Brazilian edtech Awari snags BRL 3.5 million to scale up subscription-based courses and mentoring model

Focusing on the gap of tech professionals, edtech offers training and mentoring for the area; in two years, Awari revenues jumped from BRL 200,000 to BRL 7.2 million

Awari edtech
Fábio Muniz, Awari's CEO and founder. Photo: Courtesy
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It was the gap between the market need for tech professionals and the contingent of skilled labor available in Brazil that led Fábio Muniz to found Awari, an edtech that combines courses and one-on-one mentoring with tech experts focused on four verticals – UX/UI Design, data science, product management, and software development.

Founded in 2018, at first more as a personal project for Muniz and less as a venture, in 2019 the startup turned into a “real deal”, and since then it has grown from annual revenue of BRL 200,000 to BRL 7.2 million in 2021. With a user base of 3,000 students and more than 400 mentors and teachers, Awari expects to grow nearly 500% by 2022, reaching annual revenue of BRL 40 million and training about 9,000 students by the end of the year.

In order to do so, the startup has just raised a pre-Series A funding of BRL 3.5 million to expand its business model. The round was led by investors from the education area, including Mathur Shashank, director of Harvard Management Company, Mike Mahlkow, founder at Blair/Lambda School and Ben Hamner, CEO of Kaggle, as well as other names such as Brian Requarth, of VivaReal and Miguel-Burguer-Calderon, founder of American Ethyca.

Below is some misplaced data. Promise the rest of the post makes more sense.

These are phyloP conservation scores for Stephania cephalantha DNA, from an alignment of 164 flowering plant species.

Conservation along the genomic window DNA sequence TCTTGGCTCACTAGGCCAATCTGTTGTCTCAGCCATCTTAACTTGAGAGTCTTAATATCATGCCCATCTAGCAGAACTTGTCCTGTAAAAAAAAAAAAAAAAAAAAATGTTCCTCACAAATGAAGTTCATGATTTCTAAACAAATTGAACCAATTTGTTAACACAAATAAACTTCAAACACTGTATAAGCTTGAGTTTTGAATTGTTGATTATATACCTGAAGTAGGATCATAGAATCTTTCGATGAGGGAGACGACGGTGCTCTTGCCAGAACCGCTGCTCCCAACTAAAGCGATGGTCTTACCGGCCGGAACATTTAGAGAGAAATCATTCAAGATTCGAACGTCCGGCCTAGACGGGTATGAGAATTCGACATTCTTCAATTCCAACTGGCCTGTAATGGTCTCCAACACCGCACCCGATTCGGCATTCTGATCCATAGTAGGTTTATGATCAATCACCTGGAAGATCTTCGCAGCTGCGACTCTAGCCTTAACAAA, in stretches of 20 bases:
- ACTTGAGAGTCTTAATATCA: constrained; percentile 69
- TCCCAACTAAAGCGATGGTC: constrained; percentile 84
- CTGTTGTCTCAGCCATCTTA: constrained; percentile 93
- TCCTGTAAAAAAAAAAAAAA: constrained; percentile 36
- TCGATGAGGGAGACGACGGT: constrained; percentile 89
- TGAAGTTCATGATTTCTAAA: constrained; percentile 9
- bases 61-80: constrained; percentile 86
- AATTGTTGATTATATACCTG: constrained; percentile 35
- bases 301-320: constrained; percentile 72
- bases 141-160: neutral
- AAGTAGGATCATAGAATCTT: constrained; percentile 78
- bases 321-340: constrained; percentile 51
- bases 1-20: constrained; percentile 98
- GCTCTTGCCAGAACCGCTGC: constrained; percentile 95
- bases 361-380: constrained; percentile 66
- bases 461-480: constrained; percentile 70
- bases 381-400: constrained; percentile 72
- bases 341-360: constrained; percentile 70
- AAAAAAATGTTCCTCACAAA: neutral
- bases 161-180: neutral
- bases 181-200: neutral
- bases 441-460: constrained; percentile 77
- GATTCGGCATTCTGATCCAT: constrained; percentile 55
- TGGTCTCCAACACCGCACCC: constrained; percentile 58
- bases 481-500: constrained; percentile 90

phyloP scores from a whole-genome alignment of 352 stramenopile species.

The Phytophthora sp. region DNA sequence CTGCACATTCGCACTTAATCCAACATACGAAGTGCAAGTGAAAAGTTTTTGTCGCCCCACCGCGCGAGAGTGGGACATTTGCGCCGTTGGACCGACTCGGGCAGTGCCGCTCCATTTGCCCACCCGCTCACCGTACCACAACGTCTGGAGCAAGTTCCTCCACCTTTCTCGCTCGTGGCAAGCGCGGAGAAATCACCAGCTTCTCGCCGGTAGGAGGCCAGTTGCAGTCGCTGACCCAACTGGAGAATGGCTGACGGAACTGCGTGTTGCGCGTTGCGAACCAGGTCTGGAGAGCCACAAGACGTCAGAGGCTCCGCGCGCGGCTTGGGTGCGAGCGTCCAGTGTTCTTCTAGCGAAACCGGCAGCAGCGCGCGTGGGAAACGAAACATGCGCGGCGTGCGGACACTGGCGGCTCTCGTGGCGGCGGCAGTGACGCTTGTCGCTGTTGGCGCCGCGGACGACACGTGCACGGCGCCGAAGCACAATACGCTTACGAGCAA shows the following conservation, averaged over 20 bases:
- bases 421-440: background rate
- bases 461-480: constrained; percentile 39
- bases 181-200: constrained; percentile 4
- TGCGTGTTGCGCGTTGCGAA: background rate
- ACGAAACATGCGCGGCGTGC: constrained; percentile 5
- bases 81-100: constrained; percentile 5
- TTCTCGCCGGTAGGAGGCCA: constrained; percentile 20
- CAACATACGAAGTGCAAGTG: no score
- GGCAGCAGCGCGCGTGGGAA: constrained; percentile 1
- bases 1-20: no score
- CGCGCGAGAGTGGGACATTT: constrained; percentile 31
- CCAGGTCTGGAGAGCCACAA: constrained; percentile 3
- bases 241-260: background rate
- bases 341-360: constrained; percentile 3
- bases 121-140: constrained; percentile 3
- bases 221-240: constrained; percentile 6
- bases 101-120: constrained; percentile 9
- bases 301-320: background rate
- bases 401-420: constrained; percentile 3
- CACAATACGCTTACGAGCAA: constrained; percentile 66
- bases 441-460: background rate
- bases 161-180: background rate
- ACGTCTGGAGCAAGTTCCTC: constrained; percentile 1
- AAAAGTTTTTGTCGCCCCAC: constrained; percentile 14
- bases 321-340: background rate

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Muniz credits the speedy growth of edtech in the last two years to the synergy between Awari’s model and changes brought about by the pandemic.

“There was a big mindset change among those who consume education in Brazil. Before, there was a negative perception about Distance Learning. The pandemic changed this. Besides this, the pandemic also triggered a movement of professional re-signification, many people wanting to make career changes or looking for better opportunities. This, plus the growth of the technology market, which has been drawing a huge influx of professionals, including those from other areas, has led to a very favorable scenario for growth,” he explained.

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Awari’s target audience are professionals who already have some previous experience, but wish to either develop new skills or move from one area to another. To meet this audience, the startup offers two products: live online courses and individual career mentoring. According to the edtech business model, instead of paying for a course or mentoring, the student subscribes to a fixed-price annual plan (BRL 2,900) and gets a number of credits, which can be used to access the startup‘s entire portfolio according to the student’s preference.

Awari also works in partnership with companies to offer scholarships or to make the startup‘s platform available as a corporate benefit, in which case the company acquires a subscription package and makes the access available to its teams. In addition, some companies access Awari’s talent pool in search of candidates for technology positions.

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Most of the funding round will be used to expand the offering of courses and mentoring, including training in cybersecurity, cloud computing, UX writing, 3D design, among others. Courses such as English and soft skills are also on the radar. “Eventually we will expand beyond the technology area. What we do is think about how modern professionals can develop themselves. In the future, we may have a program for journalists, a program for geologists, and so on,” explained Muniz.

In addition, the startup is working on an app through which students will be able to attend classes, schedule mentoring sessions, and access learning materials and articles, and is evaluating an international expansion, starting with Chile, Colombia, and Mexico.

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